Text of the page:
The generation of energy using renewable energy resources (RER) in the country began to be promoted as of 2008, in which regulations were published at the national level that promote its use, in response to the international obligations that Peru, as well as other countries took over.
Among the best-known RERs, we can mention solar, hydroelectric, and wind energy; however, there is also bioenergy, also known as biomass, which is one of the oldest RES used by man.
How is bioenergy produced?
Bioenergy is produced from the use of organic and industrial matter, which has been formed by biological or mechanical processes. Currently, it is used as an alternative energy source, considering that many countries in the world still depend on fossil fuels.
The different types of biomass are made up of an organic part, an inorganic part and water. During combustion, the organic part burns, while the inorganic part influences the combustion process and forms ash or solid residue.
It is obtained from:
- Agricultural waste generated by crop pruning
- Forest, urban, or agri-food waste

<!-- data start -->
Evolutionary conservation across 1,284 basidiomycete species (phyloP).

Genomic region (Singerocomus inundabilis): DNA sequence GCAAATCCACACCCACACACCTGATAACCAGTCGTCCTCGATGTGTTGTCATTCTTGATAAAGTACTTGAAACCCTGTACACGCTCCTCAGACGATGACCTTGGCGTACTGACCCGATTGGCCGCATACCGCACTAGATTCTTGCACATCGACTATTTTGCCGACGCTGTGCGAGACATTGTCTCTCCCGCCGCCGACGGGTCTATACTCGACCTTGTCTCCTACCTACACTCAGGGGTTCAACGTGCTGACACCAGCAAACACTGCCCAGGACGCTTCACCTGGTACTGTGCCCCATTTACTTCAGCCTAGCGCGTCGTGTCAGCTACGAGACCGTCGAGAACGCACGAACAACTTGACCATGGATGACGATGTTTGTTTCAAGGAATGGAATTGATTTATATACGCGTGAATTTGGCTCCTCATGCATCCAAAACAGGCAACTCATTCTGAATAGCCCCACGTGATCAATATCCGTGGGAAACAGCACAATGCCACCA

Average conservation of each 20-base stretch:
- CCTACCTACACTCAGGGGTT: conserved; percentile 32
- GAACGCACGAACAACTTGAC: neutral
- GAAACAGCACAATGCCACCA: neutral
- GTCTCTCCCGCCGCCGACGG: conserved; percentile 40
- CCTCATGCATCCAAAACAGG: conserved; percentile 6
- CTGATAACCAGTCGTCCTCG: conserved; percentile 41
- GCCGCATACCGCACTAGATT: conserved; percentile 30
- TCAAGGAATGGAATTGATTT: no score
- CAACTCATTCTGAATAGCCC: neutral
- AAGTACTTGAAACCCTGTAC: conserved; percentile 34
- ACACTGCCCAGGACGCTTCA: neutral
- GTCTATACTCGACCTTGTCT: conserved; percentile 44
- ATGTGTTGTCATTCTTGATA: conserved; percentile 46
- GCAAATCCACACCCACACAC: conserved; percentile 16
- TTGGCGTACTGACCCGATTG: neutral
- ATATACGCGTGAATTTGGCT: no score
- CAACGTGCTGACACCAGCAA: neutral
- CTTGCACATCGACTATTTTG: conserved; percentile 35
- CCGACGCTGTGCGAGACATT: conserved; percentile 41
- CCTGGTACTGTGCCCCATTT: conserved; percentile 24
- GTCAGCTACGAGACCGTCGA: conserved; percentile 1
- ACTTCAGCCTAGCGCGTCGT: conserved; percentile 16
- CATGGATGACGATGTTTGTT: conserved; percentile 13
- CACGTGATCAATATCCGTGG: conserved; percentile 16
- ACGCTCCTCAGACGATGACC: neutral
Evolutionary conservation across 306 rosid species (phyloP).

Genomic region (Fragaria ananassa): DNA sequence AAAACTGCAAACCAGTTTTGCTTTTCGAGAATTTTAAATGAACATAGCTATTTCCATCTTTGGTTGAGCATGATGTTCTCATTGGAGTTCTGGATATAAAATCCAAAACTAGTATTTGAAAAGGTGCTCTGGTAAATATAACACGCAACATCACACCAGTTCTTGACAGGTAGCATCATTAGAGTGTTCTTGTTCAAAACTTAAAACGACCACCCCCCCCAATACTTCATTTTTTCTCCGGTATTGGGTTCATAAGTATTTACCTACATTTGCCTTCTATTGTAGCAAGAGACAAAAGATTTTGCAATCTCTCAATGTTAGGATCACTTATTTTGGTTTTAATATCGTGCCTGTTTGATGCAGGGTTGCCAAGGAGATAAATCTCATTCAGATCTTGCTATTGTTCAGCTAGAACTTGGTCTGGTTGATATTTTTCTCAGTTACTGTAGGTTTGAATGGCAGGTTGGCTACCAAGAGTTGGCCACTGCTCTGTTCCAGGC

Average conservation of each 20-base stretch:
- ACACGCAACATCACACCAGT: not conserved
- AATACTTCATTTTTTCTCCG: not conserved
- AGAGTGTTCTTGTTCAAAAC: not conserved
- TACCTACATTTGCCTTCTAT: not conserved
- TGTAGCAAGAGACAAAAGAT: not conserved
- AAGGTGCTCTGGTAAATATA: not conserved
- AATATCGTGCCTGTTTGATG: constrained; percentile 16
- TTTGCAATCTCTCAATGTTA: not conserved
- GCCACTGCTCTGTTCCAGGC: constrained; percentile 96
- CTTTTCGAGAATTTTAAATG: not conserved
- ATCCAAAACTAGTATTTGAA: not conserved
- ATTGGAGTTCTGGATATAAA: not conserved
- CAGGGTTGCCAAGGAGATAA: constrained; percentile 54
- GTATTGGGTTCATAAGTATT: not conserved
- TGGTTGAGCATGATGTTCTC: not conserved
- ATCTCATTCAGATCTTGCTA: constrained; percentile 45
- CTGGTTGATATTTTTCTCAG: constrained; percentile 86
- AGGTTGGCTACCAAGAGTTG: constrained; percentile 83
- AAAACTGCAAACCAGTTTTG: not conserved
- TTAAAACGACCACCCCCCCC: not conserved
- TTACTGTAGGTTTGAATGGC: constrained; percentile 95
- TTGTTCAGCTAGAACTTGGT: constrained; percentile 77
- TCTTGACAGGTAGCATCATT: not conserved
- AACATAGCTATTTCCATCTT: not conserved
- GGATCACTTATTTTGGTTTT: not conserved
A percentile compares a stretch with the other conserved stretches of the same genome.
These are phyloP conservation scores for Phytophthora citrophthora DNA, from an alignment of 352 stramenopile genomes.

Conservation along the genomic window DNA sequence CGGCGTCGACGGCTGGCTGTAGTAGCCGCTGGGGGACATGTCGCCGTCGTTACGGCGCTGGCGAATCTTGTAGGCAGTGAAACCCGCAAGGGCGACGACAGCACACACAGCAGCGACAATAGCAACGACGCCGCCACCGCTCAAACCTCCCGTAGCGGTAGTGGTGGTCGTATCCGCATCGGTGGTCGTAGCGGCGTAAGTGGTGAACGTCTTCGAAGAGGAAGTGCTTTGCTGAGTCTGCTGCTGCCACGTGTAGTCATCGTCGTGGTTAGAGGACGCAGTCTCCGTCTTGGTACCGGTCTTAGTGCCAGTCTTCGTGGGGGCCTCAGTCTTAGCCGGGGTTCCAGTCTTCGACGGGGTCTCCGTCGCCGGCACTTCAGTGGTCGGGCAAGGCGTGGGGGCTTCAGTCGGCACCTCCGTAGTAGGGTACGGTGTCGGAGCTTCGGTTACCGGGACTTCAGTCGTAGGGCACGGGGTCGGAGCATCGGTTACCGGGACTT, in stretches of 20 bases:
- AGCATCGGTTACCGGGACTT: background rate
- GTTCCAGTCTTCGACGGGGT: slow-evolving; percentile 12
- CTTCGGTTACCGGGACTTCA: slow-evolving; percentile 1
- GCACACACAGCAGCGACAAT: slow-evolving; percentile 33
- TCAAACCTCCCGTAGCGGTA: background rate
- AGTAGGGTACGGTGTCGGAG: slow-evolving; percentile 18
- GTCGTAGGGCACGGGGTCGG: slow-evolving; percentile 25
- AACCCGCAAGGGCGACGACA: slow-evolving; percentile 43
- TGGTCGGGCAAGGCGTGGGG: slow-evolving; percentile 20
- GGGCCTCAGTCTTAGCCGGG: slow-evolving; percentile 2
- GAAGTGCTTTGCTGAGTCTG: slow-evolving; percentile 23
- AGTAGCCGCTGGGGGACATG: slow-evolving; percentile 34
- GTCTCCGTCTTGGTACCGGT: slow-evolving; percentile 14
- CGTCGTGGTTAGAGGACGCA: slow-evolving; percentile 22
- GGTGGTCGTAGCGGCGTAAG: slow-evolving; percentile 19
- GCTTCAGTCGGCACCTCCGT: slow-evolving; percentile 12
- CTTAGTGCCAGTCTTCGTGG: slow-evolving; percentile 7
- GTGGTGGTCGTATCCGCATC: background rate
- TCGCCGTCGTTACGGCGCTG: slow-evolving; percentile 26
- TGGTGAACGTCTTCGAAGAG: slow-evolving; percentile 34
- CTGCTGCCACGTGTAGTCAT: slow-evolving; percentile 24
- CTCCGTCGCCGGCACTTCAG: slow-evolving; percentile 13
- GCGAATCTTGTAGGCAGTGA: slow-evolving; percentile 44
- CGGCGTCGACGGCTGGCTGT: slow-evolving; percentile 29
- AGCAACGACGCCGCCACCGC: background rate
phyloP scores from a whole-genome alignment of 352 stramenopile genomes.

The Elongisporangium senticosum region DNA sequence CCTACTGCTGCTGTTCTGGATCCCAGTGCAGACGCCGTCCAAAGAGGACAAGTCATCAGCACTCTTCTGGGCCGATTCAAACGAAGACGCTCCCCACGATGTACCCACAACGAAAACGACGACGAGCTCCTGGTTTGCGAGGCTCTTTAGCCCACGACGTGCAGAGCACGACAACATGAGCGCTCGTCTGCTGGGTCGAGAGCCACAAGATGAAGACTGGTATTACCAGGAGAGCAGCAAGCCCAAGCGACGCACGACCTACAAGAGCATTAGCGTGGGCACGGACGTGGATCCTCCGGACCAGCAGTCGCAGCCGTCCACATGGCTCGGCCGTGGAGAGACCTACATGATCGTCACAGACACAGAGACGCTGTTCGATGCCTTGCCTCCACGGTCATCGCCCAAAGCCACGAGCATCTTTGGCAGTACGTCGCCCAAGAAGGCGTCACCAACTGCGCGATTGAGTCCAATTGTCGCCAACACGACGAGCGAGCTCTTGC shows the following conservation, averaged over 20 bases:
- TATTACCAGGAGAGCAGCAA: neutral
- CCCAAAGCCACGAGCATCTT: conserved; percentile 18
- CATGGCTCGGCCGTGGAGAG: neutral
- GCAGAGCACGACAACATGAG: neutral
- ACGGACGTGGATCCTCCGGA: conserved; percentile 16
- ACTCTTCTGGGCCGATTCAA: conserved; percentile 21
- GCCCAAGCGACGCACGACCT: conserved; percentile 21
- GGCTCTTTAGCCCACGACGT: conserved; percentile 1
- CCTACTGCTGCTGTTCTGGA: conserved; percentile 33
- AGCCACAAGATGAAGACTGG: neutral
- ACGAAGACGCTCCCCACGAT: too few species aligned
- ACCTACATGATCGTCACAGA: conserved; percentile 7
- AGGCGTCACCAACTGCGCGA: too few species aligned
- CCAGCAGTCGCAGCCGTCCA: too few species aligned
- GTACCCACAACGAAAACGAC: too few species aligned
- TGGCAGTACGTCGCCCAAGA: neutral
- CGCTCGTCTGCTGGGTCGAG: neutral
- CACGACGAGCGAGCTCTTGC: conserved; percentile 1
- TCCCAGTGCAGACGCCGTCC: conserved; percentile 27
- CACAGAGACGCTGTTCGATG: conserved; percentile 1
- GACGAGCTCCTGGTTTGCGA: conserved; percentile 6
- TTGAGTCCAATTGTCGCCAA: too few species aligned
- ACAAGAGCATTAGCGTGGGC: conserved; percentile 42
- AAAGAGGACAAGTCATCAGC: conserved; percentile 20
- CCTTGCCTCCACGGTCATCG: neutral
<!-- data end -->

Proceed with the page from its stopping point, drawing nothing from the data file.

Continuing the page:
- Wood (most used).
Use of bioenergy
According to the Development Bank of Latin America (2015), through the extraction of this resource, both thermal energy and electrical energy can be obtained:
- Thermal Energy: For this, solid biomass is burned to produce heat and domestic hot water for various facilities, as well as the generation of cold.
- Electric Power: In these cases, solid biomass is burned on a large scale, in plants that are larger than 2MW, which receive biomass in the form of chips, pellets (agglomerates made from these remains) or sawdust, which are heated in steam generating boilers. This moves turbines that activate a generator, for the generation of electricity.
On the other hand, biofuels for vehicle transport can be produced by means of biomass. In this case, liquid fuels, ethanol for example, are mixed with fossil fuels to generate fuels such as biodiesel.
Bioenergy generation in Peru
Peru currently produces first-generation liquid biofuels (biodiesel) from the remains of food crops; and it also has resources to generate bioethanol through low-cost agricultural residues and wood.
However, the possibility of using this resource for large-scale electricity generation and thermal generation in homes has not been fully explored yet.